My childhood pictures are around 50 years old now, including crumbling movies filmed on an 8mm camera with hazardously hot bulbs. These artifacts won’t last forever, so I’m recounting memories here, saving my story.
I’m a child of the 1960s and 70s, and like many white American kids, I arrived into the burgeoning middle class, Baby Boomer wealthy, to parents who survived the Great Depression determined that their kids would “have it better than we did” i.e., never go hungry, have a few comforts and enjoy occasional simple entertainment. That was my wealth.
Our house was small but new and pristine, built with a GI loan during the space-age, Cold War era, the time when our culture seemed to have one foot on the moon and one foot on a Schwinn bicycle pedal. Powerful personal technology was just a gleam in a developer’s eye.
Before the age of seven or so, Christmas was personally devoid of any significant reason for the season except for what I learned while memorizing short poems for our church program. So at that age, it was all about the toys.
Oh, how I loved making wish lists from Christmas catalogs, a practice I learned from my brother, Donnie. Even before one can create a list, one can definitely mark a toy on a page with a giant “X.”
One special Christmas, I received a favorite gift: a blue, quilted double stroller with white pom pom fringe on the canopy, seen below. JOY! I could stroll TWO babies at once! My entire life, I’ve been enamored with strollers and their features, which I believe was birthed that Christmas morning.
Another beloved childhood gift was a Baby First Step doll, just like this one. Battery operated, she toggled from one foot to the other like a mini-Frankenstein monster. I loved her. She survived many a trip over the edge of the coffee table. Later came Baby First Skate, which was simply the same doll with plastic “skates” attached. My next-door neighbor and first friend had matching dolls. Heaven!
As did many American families in the 1960s, we decorated a perfectly shaped, shiny aluminum tree instead of a real one. The trunk was nothing more than a painted wooden rod with holes drilled at a slant into which we pushed silver branches whose ends flared like the bells on trumpets. The stems were scratchy, but the “needles” of the bells were smooth. I distinctly remember gently pushing my nose into the bells and looking at my fractured reflection. My mother said one reason we purchased the artificial tree was that I was allergic to pine. (I had all kinds of allergies as a child, from air-borne to eczema.) But I also believe that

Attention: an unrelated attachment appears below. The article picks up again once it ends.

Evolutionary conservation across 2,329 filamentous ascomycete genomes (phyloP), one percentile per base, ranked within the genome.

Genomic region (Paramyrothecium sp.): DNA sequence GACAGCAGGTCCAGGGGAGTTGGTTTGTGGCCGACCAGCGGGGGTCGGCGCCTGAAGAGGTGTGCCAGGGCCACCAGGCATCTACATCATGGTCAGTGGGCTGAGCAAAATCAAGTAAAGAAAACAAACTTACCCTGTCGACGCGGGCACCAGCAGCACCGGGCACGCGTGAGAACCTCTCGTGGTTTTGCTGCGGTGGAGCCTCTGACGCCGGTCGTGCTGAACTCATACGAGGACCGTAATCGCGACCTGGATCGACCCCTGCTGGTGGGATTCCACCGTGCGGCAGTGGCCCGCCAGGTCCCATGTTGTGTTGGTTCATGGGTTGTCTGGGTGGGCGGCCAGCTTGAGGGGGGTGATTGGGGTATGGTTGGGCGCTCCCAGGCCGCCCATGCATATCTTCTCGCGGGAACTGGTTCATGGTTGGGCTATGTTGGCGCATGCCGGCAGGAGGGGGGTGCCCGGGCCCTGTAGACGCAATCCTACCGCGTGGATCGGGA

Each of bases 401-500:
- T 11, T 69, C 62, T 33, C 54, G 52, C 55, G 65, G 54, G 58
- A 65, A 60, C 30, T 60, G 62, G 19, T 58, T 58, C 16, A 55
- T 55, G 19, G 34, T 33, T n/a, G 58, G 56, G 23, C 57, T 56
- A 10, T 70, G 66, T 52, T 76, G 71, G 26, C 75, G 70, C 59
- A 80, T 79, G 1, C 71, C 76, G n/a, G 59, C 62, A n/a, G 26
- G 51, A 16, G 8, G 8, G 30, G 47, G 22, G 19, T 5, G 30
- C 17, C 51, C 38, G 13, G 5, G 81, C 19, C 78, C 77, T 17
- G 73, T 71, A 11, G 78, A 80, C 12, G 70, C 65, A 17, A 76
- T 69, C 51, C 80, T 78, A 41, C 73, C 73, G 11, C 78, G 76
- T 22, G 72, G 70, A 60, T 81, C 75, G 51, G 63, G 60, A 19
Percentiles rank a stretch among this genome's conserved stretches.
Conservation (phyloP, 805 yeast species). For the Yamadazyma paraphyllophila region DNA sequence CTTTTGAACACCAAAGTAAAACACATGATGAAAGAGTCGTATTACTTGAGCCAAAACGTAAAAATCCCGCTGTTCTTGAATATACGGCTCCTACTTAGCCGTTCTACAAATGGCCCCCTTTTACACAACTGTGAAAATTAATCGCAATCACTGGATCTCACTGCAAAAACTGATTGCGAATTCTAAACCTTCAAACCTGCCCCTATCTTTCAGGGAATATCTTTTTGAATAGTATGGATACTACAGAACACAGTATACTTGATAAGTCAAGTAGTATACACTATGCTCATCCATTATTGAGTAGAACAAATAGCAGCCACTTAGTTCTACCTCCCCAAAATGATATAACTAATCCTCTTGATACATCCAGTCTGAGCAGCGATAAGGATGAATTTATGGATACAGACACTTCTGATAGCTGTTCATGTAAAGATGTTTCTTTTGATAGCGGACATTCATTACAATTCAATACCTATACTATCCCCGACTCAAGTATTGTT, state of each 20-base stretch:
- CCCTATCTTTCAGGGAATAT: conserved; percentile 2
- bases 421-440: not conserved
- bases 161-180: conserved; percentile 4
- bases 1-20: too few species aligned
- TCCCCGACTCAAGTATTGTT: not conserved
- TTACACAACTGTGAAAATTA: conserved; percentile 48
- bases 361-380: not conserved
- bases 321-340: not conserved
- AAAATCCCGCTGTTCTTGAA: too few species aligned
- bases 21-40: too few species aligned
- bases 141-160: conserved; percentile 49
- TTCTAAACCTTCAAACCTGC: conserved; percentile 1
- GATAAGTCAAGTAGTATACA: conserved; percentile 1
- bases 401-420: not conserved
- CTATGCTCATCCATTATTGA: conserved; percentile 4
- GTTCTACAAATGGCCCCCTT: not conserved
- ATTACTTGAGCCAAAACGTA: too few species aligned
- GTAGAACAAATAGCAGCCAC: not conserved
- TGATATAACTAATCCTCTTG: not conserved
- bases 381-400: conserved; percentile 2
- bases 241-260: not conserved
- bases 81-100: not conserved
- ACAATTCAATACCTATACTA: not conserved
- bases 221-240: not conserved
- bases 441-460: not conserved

the stark trees mirrored the mid-20th Century influence on our culture: manufactured, marketed, mainstreamed–and did I mention, they were shiny like rockets and stars?! Of course they were the trees of the future! (Until Charlie Brown set us straight in 1965.)
We hung plain glass ornaments, red, green, gold. I enjoyed making faces and seeing my fish-eyed reflection in the bulbs.
We also owned some of the glass ornaments inspired by German craftsmanship, although I doubt my dad, a WWII veteran, knew their origin back then! Maybe he wouldn’t have minded; I don’t know.
We didn’t hang garland or tinsel on the tree because it was showy enough, and we didn’t use lights because they would melt the aluminum.
I couldn’t wait for the sun to set so that we could turn on the color wheel. Ours had four colors: red, blue, green and amber yellow. I waited each revolution for the vibrant blue to come around and secondly, red. I didn’t care for the green or yellow.
I remember lying on the beige sculpted berber carpeting (that looked like lumpy oatmeal) watching the colors climb one wall, travel the ceiling, cross the reflective tree and down the opposite wall. It was hypnotizing. The bright bulb behind the colors sometimes got so hot we smelled burning plastic, a signal to turn it off. The wheel was always too hot to touch, one of the first dangers I can remember.
In both of the following photos, I am with my second of three brothers, Jack, at Christmas. He is 12 years older than I; Larry is 16 years older. I loved Jack dearly, although I can’t remember living in the same house with him very well and Larry not at all.
Note the cherry pink sofa with metallic silver thread running throughout the fabric (more space age influence). It was a bit scratchy. In the photo on the right, notice the contemporary “blonde” furniture. On the left, there is a shift to natural wood color. It was on the underside of that coffee table that I wrote a terrible message to my youngest brother (the one eight years older than I): “I hate Donnie.” I forget what instigated that sentiment. He probably looked at me or snapped his fingers at me, more than enough effort to make me mad, which of course, was his goal.
Those first Christmases are resting in peace, the way my head is resting on Jack’s shoulder in this picture. Childhood Christmases lie in nostalgic warmth, free of anxiety and responsibility. And although I can’t claim a Norman Rockwell or Little House on the Prairie Christmas with cozy fireplaces and one-horse open sleighs, I did have the icy reflection of that tree, the glow of the color wheel, the crackle of wrapping paper being stepped on, the warmth of the camera lights, the laughter of my brothers, the whirring and ringing of toys, the couplets memorized for the Christmas programs, the Elvis, Bing Crosby and Beach Boys carols, the Indiana snows, the deliciousness of many Christmas Eve ham dinners– I had it all.
The memories are fading like the home movies and photos. But I like to think that someday, I’ll be able to see them again, clearly–maybe even be in the middle of them again, experiencing them and not just remembering them, with an even deeper appreciation for the blessed life I was given: temporal joy in the midst of eternal joy, the same way the Baby Jesus was nested in finite time for us to enjoy forever.
Thank you, Mom and Dad.